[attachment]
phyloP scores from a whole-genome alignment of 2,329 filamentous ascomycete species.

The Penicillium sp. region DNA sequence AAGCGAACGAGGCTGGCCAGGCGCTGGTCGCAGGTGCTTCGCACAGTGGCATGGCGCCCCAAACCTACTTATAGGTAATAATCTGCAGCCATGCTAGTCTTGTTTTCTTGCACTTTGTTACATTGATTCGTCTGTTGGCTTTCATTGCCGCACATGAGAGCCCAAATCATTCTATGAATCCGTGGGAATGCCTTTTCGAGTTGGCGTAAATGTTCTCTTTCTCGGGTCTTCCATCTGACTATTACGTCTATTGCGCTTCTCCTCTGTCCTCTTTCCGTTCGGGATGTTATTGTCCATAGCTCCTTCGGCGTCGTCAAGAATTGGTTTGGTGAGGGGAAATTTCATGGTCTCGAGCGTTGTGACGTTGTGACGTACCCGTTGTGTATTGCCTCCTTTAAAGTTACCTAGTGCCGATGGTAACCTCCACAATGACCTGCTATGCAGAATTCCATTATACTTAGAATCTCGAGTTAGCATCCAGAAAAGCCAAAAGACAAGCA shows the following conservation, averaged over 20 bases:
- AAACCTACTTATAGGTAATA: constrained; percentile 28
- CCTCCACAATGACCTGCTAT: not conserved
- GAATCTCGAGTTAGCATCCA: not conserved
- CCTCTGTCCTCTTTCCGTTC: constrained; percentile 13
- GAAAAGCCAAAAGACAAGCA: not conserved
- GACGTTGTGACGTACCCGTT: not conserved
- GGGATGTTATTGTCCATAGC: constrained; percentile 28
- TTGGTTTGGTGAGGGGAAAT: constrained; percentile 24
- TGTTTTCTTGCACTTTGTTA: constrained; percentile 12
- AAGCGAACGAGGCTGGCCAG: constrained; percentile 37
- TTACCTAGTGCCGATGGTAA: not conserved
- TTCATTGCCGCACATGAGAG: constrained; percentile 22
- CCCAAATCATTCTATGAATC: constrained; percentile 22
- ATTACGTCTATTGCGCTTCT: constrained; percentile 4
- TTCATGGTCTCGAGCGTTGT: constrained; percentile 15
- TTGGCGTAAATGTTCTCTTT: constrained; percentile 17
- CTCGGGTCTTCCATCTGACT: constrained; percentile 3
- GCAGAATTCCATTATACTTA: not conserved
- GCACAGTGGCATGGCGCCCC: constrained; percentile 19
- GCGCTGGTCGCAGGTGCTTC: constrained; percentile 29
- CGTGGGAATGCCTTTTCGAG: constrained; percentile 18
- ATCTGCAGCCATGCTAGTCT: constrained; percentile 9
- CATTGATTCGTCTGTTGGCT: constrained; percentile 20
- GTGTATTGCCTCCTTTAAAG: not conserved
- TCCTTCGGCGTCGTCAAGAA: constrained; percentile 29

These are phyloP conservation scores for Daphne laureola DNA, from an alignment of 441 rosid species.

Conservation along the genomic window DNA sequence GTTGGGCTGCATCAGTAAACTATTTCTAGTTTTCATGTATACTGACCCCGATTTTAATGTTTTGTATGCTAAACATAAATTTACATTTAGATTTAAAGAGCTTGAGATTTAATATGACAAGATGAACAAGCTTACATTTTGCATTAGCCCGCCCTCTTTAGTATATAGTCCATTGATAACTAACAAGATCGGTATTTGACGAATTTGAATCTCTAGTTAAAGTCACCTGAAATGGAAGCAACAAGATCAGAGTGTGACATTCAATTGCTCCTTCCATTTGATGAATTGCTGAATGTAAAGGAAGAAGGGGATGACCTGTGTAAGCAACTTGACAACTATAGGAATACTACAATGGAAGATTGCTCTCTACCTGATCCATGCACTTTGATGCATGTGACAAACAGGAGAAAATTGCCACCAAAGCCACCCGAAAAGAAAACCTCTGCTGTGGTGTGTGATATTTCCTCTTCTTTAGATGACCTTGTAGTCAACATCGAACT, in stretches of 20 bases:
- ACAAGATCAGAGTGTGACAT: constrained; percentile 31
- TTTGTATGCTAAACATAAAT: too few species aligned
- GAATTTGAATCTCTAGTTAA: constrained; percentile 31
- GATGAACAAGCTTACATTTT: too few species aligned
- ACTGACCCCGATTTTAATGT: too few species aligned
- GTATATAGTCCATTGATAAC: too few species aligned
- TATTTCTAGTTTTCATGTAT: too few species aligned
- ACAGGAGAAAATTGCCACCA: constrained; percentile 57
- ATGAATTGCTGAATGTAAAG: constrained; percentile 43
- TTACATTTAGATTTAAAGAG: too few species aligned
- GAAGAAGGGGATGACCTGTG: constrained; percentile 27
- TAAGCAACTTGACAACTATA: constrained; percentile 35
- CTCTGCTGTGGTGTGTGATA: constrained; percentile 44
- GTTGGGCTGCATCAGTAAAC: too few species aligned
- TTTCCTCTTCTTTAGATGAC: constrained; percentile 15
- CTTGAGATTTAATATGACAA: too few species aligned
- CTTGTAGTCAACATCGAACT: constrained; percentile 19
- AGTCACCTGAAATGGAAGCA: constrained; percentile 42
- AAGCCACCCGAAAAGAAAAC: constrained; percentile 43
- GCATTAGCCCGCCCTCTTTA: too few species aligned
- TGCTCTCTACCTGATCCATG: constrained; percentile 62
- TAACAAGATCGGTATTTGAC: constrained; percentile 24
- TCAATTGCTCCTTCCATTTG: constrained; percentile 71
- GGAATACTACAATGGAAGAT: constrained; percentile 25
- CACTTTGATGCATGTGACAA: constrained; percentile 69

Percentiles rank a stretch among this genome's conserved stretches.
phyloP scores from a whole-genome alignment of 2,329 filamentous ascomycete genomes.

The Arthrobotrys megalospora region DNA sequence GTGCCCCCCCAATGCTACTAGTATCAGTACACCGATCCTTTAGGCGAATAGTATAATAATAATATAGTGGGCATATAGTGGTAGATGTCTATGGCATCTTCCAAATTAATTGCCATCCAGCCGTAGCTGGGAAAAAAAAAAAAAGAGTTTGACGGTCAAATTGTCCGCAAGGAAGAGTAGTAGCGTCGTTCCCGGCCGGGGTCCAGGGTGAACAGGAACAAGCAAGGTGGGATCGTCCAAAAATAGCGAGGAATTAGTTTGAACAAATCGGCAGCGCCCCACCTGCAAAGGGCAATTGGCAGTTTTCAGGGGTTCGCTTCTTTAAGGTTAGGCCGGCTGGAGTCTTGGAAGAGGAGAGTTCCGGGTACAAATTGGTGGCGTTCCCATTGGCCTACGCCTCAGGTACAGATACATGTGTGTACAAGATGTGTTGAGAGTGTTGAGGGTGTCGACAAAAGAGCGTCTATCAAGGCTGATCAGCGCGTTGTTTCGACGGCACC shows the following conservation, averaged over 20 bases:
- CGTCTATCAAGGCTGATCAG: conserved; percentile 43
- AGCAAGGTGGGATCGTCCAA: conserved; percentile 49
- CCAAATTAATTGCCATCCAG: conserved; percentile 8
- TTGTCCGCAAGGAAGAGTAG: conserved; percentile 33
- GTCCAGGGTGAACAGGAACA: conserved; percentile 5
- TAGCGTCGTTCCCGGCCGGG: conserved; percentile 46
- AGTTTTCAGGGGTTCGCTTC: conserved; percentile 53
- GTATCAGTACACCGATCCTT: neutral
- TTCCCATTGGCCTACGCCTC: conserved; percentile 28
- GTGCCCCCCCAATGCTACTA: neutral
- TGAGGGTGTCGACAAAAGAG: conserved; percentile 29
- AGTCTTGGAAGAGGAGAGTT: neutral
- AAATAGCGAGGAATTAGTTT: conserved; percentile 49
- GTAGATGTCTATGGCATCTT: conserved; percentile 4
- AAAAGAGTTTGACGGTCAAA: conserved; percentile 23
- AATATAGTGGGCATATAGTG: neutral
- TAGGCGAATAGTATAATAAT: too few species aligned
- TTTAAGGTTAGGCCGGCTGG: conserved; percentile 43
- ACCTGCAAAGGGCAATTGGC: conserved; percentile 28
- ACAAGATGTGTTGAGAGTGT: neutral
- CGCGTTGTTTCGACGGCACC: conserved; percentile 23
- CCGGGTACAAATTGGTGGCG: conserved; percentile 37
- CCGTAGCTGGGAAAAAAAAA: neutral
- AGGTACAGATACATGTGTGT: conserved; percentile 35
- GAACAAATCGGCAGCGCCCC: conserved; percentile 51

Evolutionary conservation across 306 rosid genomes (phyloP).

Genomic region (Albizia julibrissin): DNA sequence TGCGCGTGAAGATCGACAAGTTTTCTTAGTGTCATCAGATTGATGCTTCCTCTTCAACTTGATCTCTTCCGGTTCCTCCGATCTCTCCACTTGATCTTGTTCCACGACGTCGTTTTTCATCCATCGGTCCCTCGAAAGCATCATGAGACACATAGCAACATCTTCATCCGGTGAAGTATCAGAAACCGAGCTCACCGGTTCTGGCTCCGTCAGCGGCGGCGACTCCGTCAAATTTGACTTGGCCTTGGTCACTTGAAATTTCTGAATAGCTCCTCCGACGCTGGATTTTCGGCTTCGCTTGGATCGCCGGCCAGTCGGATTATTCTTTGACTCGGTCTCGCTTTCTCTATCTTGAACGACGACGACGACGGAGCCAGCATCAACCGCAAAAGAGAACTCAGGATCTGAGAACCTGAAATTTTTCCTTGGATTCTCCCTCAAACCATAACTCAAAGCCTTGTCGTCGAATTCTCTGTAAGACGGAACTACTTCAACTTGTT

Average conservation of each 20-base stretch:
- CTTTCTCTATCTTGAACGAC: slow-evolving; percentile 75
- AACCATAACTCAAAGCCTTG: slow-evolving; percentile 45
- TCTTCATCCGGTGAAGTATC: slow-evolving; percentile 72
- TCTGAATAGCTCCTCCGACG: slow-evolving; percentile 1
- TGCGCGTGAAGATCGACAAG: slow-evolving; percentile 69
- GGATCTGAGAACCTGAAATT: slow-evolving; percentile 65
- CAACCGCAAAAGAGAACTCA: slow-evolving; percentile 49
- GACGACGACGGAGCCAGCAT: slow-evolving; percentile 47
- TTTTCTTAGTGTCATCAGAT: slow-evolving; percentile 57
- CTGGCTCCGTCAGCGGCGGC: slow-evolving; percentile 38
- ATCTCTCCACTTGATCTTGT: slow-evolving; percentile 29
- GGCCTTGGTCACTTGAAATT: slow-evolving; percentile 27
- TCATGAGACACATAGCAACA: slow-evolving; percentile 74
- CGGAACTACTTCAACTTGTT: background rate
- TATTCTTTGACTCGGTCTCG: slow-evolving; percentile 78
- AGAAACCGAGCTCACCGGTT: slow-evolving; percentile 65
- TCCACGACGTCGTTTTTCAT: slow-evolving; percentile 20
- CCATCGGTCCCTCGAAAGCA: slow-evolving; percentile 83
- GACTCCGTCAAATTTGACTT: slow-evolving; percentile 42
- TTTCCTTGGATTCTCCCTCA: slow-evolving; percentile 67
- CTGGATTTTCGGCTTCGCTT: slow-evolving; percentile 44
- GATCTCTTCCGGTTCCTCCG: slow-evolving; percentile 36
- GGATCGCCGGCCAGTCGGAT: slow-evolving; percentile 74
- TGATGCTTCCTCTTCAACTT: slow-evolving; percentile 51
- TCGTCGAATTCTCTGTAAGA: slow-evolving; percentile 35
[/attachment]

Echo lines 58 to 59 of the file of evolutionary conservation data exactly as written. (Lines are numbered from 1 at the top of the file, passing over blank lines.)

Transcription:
- CGTCTATCAAGGCTGATCAG: conserved; percentile 43
- AGCAAGGTGGGATCGTCCAA: conserved; percentile 49